I don't like much formality in jiu-jitsu, or even life in general. Politeness doesn't have to mean a set of arbitrary rules. That said, I do think there are some rules of etiquette worth following in jiu-jitsu...
1. Be clean!
This is the most important. There is no reason or excuse to have poor hygiene at any time, but definitely not when you're taking part in a sport with such close contact. This means...
- you HAVE to wash your gi every time you wear it, and do it as soon as you get home... don't leave it sitting in your bag for hours.
- wash your belt! I know people who say you shouldn't wash your belt for whatever stupid superstitious reason, but the simple fact is your belt can smell and contain bacteria just as much as your gi. It doesn't get as sweaty so doesn't necessarily need cleaning every session, but do it regularly and especially after any particularly sweaty sessions.
- you should be clean and not smell when you turn up for training. You don't need to shower directly before (and I've read that this is actually a bad idea as it makes you more susceptible to picking up infections) but you must be clean.
- your finger and toe nails should be short, nobody wants to roll with Wolverine.
- you definitely shouldn't train with anything contagious; skin conditions or general illness.
- if you have any cuts/open wounds make sure they are totally covered, and if the tape/bandage/plaster comes off throw it in a bin and replace it immediately. If you bleed on the mat, tell your instructor immediately.
2. Always remember you are a representative of your instructor and academy
When you're talking about your instructor or academy online, or you're waiting in the reception while the kids class clears out, whatever situation be mindful of what you say. Something which is an in-joke at the academy could sound very different to an outsider.
3. Treat your academy with respect
It's the place you go to train and probably spend a fair amount of time at, so don't leave your rubbish in or outside the academy and definitely don't step on the mats with shoes on!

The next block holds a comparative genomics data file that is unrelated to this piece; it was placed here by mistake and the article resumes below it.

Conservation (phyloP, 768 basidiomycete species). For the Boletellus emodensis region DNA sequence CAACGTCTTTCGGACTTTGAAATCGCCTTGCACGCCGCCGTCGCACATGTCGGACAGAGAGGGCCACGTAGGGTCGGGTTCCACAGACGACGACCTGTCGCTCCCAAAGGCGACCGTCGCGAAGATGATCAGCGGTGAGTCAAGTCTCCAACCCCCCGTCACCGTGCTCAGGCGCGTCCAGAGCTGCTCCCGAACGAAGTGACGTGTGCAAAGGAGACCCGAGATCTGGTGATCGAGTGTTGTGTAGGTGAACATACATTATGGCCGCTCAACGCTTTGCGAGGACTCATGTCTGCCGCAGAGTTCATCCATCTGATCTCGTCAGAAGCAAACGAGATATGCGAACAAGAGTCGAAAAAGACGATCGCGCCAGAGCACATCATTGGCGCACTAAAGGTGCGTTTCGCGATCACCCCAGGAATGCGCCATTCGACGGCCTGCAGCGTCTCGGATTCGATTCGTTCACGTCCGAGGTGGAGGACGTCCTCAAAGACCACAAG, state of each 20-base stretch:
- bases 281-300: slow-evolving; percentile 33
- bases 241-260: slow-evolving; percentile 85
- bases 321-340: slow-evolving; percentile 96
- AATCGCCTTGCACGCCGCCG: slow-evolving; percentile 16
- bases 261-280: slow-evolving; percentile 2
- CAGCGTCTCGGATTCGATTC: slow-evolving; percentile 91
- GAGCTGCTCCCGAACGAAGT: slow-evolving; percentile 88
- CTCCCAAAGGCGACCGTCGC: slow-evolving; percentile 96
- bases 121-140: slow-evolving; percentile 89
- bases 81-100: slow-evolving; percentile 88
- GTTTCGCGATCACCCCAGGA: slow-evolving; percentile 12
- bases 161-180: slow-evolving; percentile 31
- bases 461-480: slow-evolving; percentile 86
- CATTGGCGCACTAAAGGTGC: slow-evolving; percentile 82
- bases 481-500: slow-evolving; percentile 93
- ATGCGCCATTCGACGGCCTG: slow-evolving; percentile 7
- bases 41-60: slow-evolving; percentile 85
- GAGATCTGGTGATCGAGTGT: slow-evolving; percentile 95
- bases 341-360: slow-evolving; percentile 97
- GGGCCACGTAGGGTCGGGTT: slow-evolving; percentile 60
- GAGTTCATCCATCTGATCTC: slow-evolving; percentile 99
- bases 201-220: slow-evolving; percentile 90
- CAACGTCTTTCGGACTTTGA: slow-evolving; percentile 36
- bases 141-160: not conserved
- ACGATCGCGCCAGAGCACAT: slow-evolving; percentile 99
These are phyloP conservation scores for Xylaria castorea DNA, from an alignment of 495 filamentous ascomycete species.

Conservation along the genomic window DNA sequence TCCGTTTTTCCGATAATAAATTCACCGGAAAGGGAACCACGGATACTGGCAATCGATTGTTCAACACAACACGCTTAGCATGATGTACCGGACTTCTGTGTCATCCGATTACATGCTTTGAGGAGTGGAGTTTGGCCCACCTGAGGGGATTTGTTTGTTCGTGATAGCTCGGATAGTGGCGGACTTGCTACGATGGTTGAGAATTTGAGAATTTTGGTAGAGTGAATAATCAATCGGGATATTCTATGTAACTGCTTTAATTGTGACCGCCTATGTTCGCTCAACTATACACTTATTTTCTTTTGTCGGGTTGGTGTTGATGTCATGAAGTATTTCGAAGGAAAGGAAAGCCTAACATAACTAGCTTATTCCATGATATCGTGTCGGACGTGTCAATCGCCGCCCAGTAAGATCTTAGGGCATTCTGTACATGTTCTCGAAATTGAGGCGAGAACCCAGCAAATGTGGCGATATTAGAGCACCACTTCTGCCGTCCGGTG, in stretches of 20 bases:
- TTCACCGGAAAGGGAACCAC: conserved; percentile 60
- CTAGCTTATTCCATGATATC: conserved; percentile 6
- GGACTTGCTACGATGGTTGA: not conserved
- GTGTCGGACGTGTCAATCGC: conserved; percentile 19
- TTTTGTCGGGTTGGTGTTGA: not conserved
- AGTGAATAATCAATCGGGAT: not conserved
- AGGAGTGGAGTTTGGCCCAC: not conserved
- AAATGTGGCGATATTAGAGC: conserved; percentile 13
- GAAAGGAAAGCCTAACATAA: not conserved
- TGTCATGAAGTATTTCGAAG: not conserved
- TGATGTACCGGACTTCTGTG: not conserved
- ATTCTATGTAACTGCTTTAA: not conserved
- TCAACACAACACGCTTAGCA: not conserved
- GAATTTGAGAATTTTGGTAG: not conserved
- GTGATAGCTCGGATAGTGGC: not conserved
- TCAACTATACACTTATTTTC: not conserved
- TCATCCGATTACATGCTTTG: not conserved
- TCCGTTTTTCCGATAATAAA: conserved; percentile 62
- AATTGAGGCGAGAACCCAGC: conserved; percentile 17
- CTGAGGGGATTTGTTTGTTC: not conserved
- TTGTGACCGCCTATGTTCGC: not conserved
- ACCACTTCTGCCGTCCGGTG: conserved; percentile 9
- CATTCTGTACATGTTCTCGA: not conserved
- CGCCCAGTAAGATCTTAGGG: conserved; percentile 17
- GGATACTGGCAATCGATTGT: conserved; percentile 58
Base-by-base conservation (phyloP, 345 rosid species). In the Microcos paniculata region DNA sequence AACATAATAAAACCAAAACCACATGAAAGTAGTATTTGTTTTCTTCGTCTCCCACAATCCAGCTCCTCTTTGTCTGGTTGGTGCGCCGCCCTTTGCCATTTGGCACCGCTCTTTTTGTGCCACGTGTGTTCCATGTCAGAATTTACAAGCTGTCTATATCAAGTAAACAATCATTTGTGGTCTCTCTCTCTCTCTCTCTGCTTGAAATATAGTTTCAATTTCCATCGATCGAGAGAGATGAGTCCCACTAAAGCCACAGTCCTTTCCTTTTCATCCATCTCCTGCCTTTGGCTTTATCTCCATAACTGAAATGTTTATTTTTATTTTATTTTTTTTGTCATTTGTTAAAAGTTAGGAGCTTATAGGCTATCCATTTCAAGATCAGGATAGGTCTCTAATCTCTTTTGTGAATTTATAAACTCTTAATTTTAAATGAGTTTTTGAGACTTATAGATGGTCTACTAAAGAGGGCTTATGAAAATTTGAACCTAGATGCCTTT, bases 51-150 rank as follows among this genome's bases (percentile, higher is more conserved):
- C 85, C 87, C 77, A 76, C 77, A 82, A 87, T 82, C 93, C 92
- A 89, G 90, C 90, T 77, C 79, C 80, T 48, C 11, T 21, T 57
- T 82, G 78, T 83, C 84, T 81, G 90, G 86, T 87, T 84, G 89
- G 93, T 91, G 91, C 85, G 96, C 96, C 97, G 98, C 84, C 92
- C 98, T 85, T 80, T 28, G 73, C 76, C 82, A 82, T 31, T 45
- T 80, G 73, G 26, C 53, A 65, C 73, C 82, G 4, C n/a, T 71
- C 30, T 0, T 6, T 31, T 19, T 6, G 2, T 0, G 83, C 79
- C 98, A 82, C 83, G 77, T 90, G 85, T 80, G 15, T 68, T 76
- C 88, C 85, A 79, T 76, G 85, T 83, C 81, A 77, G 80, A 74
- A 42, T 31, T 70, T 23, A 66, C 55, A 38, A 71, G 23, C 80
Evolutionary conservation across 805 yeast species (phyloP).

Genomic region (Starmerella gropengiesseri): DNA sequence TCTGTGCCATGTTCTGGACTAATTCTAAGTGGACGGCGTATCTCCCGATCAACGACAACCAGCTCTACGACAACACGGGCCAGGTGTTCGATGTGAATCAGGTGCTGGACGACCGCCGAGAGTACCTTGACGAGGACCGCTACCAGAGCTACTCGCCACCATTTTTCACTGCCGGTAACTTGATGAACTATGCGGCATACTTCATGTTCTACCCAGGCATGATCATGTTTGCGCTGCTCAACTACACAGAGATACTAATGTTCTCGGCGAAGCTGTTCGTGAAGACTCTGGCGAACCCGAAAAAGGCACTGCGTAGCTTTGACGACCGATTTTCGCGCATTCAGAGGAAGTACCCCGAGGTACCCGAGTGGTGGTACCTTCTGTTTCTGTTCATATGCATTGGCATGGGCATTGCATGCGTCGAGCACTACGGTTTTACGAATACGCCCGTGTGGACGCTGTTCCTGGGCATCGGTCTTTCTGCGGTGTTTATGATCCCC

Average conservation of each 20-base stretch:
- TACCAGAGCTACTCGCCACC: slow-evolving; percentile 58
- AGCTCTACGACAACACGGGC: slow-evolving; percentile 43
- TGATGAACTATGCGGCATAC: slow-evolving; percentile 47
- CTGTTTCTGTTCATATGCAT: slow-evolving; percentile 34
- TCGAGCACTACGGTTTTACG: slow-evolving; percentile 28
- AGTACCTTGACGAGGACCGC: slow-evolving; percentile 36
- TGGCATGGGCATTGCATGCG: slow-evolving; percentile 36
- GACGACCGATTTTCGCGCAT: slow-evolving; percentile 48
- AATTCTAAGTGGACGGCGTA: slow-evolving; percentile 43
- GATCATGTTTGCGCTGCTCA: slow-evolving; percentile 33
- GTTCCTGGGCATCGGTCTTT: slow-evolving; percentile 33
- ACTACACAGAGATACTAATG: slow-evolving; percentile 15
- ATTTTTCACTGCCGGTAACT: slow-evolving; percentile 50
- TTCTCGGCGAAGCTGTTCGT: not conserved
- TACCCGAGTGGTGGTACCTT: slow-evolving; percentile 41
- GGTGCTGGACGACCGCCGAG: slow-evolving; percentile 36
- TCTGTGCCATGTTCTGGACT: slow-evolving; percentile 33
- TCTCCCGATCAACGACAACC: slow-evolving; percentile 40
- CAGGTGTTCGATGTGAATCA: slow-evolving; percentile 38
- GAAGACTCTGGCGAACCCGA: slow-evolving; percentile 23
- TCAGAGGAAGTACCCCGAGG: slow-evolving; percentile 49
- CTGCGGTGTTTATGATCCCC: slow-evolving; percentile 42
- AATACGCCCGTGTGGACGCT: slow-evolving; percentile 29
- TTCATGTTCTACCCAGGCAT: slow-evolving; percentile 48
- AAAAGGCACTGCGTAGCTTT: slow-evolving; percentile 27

4. Treat your instructor and training partners with respect
Should go without saying. Also, adults shouldn't need to have this explained to them; obvious things like you should listen to what your instructor says, don't talk while they're explaining technique, don't belittle training partners or make anyone feel uncomfortable etc...
5. When rolling and you are close to another pair, the lower grades should move... most of the time
I don't like imposing rules of seniority but in this case someone has to move and I think it's fair to let the higher grades get on with it. However, if one pair is just sitting in a closed guard and the others are halfway through a berimbolo, it's much easier for the pair in guard to move regardless of grade.
6. Don't talk about who you can tap or who you swept etc
For numerous reasons; firstly training is training, the only submissions which really count are in competition. Secondly, it breeds a poor training environment and takes away from a sense of being a unified team. You are meant to be there to help each other improve, not trying to beat each other and feel like you need to prove who is the best. Definitely never celebrate tapping someone in training!
7. Don't undermine instructors or students
If you feel an instructor has taught something incorrectly then speak to the head instructor not other students, definitely don't talk about it in front of the whole class. If you have an issue of any sort with another student then again, you should speak to your head instructor and not start talking to other students about it.
8. Respect the tap
When someone taps, you stop, end of story.
...and I think that's about it. I may have forgotten something though, and would be interested to hear anything you think should be added.